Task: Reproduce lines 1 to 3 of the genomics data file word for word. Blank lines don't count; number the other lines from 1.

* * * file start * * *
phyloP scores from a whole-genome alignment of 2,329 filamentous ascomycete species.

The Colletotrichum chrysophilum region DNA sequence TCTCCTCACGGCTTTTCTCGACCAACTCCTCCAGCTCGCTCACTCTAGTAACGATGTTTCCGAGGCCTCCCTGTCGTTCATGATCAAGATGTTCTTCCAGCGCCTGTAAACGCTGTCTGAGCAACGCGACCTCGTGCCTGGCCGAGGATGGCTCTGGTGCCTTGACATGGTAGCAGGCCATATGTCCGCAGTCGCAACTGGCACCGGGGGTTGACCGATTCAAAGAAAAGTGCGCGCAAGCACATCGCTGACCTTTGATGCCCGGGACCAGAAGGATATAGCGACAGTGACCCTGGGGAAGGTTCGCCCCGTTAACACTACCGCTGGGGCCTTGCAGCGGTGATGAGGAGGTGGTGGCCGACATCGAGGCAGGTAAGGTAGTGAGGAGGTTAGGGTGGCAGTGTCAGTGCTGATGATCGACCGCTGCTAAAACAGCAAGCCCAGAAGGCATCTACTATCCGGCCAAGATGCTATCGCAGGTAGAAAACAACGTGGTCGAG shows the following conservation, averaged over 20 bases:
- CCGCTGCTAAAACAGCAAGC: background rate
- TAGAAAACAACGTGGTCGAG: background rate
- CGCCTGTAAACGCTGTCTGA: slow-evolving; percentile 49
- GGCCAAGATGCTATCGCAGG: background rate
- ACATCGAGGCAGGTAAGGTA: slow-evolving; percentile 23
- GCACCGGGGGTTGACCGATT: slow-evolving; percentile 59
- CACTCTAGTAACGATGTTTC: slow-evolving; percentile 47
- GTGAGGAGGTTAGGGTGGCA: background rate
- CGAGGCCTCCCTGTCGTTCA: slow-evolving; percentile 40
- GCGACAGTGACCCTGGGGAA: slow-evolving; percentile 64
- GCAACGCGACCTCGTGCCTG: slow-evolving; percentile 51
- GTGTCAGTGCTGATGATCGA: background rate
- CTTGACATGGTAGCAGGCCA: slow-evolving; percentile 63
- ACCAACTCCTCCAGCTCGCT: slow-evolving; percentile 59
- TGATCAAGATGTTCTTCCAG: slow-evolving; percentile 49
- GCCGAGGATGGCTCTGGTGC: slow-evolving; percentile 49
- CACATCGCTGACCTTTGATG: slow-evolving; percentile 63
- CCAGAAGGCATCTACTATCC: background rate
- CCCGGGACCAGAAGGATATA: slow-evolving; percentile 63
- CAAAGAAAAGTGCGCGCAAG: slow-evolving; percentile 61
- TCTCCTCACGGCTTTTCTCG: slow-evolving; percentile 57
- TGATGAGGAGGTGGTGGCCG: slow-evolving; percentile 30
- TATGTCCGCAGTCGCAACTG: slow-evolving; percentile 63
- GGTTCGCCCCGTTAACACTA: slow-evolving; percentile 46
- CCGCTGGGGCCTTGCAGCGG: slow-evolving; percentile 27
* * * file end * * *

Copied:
phyloP scores from a whole-genome alignment of 2,329 filamentous ascomycete species.

The Colletotrichum chrysophilum region DNA sequence TCTCCTCACGGCTTTTCTCGACCAACTCCTCCAGCTCGCTCACTCTAGTAACGATGTTTCCGAGGCCTCCCTGTCGTTCATGATCAAGATGTTCTTCCAGCGCCTGTAAACGCTGTCTGAGCAACGCGACCTCGTGCCTGGCCGAGGATGGCTCTGGTGCCTTGACATGGTAGCAGGCCATATGTCCGCAGTCGCAACTGGCACCGGGGGTTGACCGATTCAAAGAAAAGTGCGCGCAAGCACATCGCTGACCTTTGATGCCCGGGACCAGAAGGATATAGCGACAGTGACCCTGGGGAAGGTTCGCCCCGTTAACACTACCGCTGGGGCCTTGCAGCGGTGATGAGGAGGTGGTGGCCGACATCGAGGCAGGTAAGGTAGTGAGGAGGTTAGGGTGGCAGTGTCAGTGCTGATGATCGACCGCTGCTAAAACAGCAAGCCCAGAAGGCATCTACTATCCGGCCAAGATGCTATCGCAGGTAGAAAACAACGTGGTCGAG shows the following conservation, averaged over 20 bases:
- CCGCTGCTAAAACAGCAAGC: background rate